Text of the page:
A good place to start when it comes to knowing your plastics, is understanding that there are seven different kinds of plastic. Being able to differentiate between the seven plastic compounds is also key in being able to utilise them responsibly so that you know which kinds can be recycled and how. This is imperative given that plastic is used daily in most items including water bottles, take-away coffee cups, stationery, food containers and more. The plastic family comprises of the following: Polyethylene Terephthalate (PETE or PET), High-Density Polyethylene (HDPE), Polyvinyl Chloride (PVC), Low-Density Polyethylene (LDPE), Polypropylene (PP), Polystyrene or Styrofoam (PS) and last but not least – the miscellaneous plastic category which includes polycarbonate, polylactide, acrylic, acrylonitrile butadiene, styrene, fiberglass, and nylon. Each of these seven kinds of plastic polymers are assigned as specific SPI (Society of the Plastics Industry) code which help denote their resin content and therefore assist in determining how they can be sorted and recycled (if possible). Some plastics may not be able to be strictly recycled – but rather repurposed.
It is also important to understand the difference between the following terms that are thrown around with regard to the breaking down of plastic polymers through various methods. The term ‘bio-plastics’ has become more commonplace in recent years, however it can be rather ambiguous. Bio-plastics generally refer to plastic polymers that are degradable in some form or another. The most common and wide-spread form of bio-plastics can be found in shopping bags. These can be categorised further by the process used to break down the plastic particles. Plastic bags that are compostable are in essence biodegradable and can be broken down using industrial compositing systems as well as the occasional home compositing system. Biodegradable plastic bags for instance can be broken down using microorganisms such as fungi. They also may require the assistance of UV light and warm temperatures in order to assist the decomposition process. Lastly, one of the biggest misconceptions is the term ‘degradable’. All that the term degradable means is that while the plastic item can be broken down into its base polymers, those polymers will exist for centuries to come. There is no recycling process inherent in degradable plastics.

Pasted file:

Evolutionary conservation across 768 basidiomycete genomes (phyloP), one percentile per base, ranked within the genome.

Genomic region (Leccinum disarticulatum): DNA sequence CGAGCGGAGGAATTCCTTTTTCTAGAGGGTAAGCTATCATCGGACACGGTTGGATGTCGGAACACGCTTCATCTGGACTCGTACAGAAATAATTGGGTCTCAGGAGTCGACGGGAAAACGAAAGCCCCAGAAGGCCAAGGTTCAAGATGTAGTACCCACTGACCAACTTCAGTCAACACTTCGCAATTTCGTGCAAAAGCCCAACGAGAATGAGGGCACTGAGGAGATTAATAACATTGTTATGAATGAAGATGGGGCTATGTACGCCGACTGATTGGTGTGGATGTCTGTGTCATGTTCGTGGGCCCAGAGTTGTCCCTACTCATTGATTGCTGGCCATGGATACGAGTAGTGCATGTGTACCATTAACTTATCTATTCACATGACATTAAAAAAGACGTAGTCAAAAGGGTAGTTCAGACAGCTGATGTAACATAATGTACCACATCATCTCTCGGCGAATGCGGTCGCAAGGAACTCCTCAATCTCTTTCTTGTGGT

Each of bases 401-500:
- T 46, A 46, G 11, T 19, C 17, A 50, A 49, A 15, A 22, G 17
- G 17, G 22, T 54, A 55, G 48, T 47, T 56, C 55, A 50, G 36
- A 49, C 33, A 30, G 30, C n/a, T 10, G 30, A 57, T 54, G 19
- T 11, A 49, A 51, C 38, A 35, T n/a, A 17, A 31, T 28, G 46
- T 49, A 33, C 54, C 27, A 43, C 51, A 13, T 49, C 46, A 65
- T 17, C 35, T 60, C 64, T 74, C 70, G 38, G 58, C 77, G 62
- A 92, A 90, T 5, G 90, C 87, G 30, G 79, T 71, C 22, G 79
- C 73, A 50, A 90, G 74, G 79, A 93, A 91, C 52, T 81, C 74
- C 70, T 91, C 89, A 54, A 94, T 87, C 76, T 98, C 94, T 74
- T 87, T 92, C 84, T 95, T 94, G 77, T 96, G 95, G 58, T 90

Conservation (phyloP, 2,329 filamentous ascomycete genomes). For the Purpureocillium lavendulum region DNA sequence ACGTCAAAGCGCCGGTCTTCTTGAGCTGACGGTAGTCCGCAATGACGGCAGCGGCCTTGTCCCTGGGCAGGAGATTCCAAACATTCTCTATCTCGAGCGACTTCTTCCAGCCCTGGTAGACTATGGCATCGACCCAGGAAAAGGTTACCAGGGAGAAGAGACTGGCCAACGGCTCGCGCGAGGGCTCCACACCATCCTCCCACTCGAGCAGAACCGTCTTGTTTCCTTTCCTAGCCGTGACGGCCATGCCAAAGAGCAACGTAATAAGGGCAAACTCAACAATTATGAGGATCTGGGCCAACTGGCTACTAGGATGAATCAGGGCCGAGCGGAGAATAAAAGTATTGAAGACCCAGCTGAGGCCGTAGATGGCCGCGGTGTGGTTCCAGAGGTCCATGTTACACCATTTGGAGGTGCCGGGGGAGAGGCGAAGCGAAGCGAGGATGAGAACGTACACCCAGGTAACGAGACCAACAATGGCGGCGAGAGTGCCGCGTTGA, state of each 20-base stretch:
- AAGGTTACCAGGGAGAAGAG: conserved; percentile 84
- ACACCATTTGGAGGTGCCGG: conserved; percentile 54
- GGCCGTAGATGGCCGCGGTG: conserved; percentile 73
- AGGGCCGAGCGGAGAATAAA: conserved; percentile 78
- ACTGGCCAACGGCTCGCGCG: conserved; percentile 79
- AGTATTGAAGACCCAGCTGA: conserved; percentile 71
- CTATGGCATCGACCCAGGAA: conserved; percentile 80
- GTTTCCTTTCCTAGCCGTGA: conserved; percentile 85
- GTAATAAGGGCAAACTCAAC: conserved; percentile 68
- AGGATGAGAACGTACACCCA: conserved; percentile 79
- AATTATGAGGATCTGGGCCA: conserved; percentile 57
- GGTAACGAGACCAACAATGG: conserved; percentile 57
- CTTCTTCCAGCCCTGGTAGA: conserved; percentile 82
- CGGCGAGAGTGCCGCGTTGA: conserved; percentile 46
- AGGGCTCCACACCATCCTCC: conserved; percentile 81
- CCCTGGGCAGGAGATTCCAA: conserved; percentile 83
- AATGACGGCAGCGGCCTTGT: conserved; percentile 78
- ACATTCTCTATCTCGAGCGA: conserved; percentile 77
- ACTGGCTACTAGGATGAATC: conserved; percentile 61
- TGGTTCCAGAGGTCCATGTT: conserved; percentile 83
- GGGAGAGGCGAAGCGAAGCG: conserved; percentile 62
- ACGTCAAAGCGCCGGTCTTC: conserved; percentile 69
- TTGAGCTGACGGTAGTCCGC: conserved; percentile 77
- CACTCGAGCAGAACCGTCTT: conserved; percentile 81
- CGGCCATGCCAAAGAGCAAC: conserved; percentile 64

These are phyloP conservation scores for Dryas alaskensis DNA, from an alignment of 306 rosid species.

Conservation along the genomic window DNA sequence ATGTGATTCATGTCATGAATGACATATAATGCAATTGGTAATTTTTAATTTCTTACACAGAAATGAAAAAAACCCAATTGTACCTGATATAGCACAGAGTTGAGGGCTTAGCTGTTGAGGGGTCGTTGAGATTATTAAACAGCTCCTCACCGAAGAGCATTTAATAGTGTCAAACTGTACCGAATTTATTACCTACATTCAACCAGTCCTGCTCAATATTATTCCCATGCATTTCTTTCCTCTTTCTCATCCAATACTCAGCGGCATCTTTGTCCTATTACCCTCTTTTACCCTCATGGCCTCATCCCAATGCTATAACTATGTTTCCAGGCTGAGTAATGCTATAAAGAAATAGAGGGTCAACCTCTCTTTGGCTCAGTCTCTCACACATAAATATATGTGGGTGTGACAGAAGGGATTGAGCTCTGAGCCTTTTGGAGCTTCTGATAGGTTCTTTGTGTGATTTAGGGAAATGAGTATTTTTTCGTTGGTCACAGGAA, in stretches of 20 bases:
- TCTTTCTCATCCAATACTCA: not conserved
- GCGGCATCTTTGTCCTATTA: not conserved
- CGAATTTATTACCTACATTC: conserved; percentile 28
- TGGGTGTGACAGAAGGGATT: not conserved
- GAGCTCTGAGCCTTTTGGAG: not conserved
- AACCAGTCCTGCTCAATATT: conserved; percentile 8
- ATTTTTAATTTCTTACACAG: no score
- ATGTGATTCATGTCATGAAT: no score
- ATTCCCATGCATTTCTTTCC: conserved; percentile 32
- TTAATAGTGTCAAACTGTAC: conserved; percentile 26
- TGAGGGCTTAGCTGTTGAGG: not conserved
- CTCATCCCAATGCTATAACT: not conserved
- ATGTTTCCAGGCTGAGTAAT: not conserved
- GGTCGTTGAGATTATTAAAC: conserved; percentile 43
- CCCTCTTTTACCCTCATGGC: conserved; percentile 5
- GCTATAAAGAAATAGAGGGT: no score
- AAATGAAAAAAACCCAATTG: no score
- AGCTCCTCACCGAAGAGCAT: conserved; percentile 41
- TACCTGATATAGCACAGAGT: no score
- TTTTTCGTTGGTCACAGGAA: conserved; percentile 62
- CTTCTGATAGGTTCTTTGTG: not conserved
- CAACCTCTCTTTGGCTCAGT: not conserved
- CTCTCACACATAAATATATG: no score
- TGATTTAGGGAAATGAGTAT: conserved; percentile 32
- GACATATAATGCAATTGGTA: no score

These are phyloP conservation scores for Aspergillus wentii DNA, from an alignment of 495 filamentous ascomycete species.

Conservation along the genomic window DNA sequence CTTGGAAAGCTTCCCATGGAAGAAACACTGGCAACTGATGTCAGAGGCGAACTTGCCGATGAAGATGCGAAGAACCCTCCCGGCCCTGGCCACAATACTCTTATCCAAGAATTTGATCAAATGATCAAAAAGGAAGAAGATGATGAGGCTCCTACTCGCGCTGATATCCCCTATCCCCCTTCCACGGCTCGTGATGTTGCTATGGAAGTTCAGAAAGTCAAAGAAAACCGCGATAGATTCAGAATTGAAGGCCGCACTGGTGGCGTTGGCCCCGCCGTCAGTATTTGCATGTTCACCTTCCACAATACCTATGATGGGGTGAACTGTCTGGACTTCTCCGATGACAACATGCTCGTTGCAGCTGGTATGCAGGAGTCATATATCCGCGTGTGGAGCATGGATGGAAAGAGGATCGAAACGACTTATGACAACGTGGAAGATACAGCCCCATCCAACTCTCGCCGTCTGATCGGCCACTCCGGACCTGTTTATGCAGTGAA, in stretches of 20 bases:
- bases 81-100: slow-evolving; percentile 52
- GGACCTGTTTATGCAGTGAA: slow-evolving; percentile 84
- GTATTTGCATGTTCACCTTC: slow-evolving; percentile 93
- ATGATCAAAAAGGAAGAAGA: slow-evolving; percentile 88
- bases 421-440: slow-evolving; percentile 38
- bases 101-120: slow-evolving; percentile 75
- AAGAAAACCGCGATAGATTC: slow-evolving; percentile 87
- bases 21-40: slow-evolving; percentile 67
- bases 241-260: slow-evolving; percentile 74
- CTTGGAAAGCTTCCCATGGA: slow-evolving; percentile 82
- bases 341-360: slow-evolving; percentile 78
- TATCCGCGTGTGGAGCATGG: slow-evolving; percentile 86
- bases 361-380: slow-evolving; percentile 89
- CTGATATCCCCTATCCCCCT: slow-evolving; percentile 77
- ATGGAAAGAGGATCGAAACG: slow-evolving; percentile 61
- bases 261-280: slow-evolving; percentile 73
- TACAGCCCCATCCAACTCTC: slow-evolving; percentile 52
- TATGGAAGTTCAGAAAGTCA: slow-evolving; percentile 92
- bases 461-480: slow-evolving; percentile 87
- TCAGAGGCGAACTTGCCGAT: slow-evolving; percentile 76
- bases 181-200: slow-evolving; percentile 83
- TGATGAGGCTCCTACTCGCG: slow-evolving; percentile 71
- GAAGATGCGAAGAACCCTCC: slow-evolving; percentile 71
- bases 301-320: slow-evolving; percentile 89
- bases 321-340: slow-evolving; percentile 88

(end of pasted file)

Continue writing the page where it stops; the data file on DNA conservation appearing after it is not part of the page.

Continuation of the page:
So, of the seven plastic polymers mentioned, which of them can be easily recycled? Polyethylene Terephthalate (PETE/PET) and High-Density Polyethylene (HDPE) are the most commonly and easily recyclable, however Low-Density Polyethylene (LDPE) and Polyvinyl Chloride (PVC) are also recyclable but more process specific. Polypropylene (PP), polystyrene/Styrofoam (PS) and the miscellaneous plastics (N/A) are not recyclable though there is the possibility of them being repurposed. Next time you see a number encapsulated by a triangle on a plastic container, label or packaging sleeve – you will have a better understanding of what it means to you, and the environment.